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TBolt protocol is Intel propriety and building a new similar protocol would be loss of time.
Since the USB protocol is doing fairly well and will reach TB3 speed in the next years.
I mean Intel said not so long ago, it would release the TBolt architecture for free to allow wide spread along the user base.
Still haven't heard anything about since, not sure it is the main focus at Intel headquarter at the moment.
Simply if the TB3 remain so poorly used compared to USB, one day you would not even need TB3 since the USB is the same.
So Intel, imo, need to make a choice, continue the TB development releasing it to the public or let it die slowly against the USB protocol.
Since there is no point in reinventing the wheel and USB 3.1 Class 2 is only at ~ speed of Thunderbolt 1.0 what we need is Thunderbolt 2.0 and / or Thunderbolt 3.0 Interface Cards and Thunderbolt Headers (unless Intel drop the requirement for the headers) on AMD Motherboards.
Current AMD Crimson ReLive / Adrenalin Drivers already work (but are not officially supported) with Thunderbolt 2.0 eGPU connected to a PC on Windows 8.1 64bit, where it treats the connected AMD GPU as if it were connected to a PCIe 2.0x4 slot on the motherboard. In this case you can actually Crossfire the Cards with any other AMD GPU on your machine in a standard PCIe x 16 slot on the motherboard. AMD Relive works. Unfortunately AMD dropped providing drivers for Windows 8.1 64bit ~ time Vega was launched... You can install latest Windows 7 drivers on Windows 8.1 64bit and the 'seem to work' but I wouldn't rely on it and you do so at your own risk. Last WHQL Driver for Windows 8.1 64bit is 17.4.4 does work with Thunderbolt anyhow though.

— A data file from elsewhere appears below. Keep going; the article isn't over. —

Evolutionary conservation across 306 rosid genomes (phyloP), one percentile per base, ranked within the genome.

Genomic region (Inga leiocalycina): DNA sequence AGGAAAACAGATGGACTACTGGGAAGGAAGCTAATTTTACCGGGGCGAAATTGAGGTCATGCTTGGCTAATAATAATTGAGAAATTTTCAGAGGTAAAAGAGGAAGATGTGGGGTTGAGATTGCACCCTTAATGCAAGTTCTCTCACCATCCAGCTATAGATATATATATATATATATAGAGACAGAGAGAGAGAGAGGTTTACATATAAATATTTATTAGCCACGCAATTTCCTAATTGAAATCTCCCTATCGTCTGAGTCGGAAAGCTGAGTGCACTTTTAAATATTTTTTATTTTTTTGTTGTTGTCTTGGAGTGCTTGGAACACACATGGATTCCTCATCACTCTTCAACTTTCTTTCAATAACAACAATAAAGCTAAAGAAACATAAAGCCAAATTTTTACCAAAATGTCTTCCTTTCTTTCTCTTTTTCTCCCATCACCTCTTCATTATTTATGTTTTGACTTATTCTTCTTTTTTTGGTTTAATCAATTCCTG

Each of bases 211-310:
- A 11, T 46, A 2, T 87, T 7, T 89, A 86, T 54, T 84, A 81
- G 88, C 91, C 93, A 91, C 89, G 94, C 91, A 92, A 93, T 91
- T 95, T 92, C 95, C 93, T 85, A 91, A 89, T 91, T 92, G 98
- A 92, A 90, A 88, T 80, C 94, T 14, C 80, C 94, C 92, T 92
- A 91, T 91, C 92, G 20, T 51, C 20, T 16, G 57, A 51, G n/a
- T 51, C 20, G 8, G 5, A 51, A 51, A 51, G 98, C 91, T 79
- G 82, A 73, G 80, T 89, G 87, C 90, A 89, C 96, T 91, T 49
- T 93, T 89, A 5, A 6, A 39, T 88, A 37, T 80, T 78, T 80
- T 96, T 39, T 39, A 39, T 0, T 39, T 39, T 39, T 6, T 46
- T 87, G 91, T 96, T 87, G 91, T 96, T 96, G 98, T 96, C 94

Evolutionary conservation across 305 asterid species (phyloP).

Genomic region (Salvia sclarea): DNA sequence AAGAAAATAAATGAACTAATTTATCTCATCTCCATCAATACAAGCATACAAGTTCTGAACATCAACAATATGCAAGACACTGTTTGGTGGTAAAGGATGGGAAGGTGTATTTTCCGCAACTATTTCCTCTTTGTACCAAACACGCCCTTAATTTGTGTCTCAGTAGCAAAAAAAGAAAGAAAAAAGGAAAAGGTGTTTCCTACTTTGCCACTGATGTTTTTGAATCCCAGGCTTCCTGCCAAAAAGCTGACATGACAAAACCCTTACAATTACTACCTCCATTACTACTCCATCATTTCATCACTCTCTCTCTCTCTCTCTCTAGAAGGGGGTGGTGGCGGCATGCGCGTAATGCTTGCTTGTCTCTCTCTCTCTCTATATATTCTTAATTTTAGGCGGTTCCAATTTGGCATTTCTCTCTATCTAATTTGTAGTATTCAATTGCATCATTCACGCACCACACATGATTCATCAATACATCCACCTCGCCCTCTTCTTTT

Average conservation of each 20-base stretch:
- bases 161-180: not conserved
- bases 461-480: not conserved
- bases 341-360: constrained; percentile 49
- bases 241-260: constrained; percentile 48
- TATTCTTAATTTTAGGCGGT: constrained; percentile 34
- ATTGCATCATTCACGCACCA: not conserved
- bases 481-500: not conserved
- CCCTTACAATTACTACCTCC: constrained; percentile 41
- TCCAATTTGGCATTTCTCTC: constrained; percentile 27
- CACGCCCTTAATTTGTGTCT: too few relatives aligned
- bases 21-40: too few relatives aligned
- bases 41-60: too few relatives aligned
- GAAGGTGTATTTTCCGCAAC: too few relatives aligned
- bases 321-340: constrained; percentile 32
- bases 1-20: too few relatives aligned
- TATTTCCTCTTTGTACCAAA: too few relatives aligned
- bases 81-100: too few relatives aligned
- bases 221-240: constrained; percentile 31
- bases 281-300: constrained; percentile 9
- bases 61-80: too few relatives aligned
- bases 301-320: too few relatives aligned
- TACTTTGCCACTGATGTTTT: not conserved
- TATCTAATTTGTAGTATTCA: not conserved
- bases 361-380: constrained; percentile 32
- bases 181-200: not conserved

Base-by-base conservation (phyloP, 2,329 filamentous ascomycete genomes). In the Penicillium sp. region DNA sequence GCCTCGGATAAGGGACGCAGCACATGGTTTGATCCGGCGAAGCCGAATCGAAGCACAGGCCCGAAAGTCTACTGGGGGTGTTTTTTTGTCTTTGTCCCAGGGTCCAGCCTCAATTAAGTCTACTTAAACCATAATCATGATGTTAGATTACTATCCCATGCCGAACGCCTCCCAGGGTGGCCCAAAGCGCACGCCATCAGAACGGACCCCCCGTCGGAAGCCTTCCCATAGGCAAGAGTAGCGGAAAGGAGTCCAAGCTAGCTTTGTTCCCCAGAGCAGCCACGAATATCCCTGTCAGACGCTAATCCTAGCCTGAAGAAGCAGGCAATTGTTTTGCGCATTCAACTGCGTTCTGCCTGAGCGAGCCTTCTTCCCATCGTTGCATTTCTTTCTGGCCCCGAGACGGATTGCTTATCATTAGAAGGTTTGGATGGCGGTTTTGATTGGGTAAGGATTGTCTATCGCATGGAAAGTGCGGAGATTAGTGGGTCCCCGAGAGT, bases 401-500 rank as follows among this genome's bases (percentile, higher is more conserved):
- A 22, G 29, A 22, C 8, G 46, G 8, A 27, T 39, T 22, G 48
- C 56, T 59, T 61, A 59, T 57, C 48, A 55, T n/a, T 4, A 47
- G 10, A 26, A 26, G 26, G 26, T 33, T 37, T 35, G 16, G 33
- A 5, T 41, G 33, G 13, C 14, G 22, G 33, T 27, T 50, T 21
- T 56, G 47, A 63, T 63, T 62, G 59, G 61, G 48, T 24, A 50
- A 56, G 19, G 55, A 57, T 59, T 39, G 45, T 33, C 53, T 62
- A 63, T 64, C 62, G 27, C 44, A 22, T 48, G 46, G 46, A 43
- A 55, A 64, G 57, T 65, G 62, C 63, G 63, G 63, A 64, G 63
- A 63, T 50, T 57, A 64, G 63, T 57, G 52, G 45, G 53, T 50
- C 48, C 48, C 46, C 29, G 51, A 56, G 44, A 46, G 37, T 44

I am writing this on such a machine with a Thunderbolt 2.0 eGPU containing an R9 Nano connected to this PC at the moment. The PC also has a secondary R9 Nano and a Primary GTX 780Ti connected today.
In the case of Windows 10 64bit, AMD XConnect Technology kicks in. This stops ReLive running and prevents Crossfire from enabling on the PC.
However you can still connect the eGPU to the PC and use it as an additional card.
I have already reported this to AMD in AMD Reporting form. It needs fixed for the case of using eGPU with PC.
Just in case you do not believe me heree is a picture of the type of eGPU I use here: Scarface
So what do I use it for ....
Well for a number of things.
About to start to look into ROCm Compute situation - thunderbolt connected eGPU is experimenal / work in progress at the moment and they look for volunteers for testing and I may volunteer.
Blender MultiGPU Rendering.
Additional power for gaming on an ASUS G751JL Laptop.
Portable eGPU to take with me and attach to thunderbolt enabled PC at customer site if needed to demo work.
etc etc etc.
Regarding Linux - Thunderbolt support is turning up in recent versions of Fedora and Ubuntu but I admit I have not tested it yet.
I was just asking today about Threadripper Motherboards and Thunderbolt situation today.
I will add more info about that next.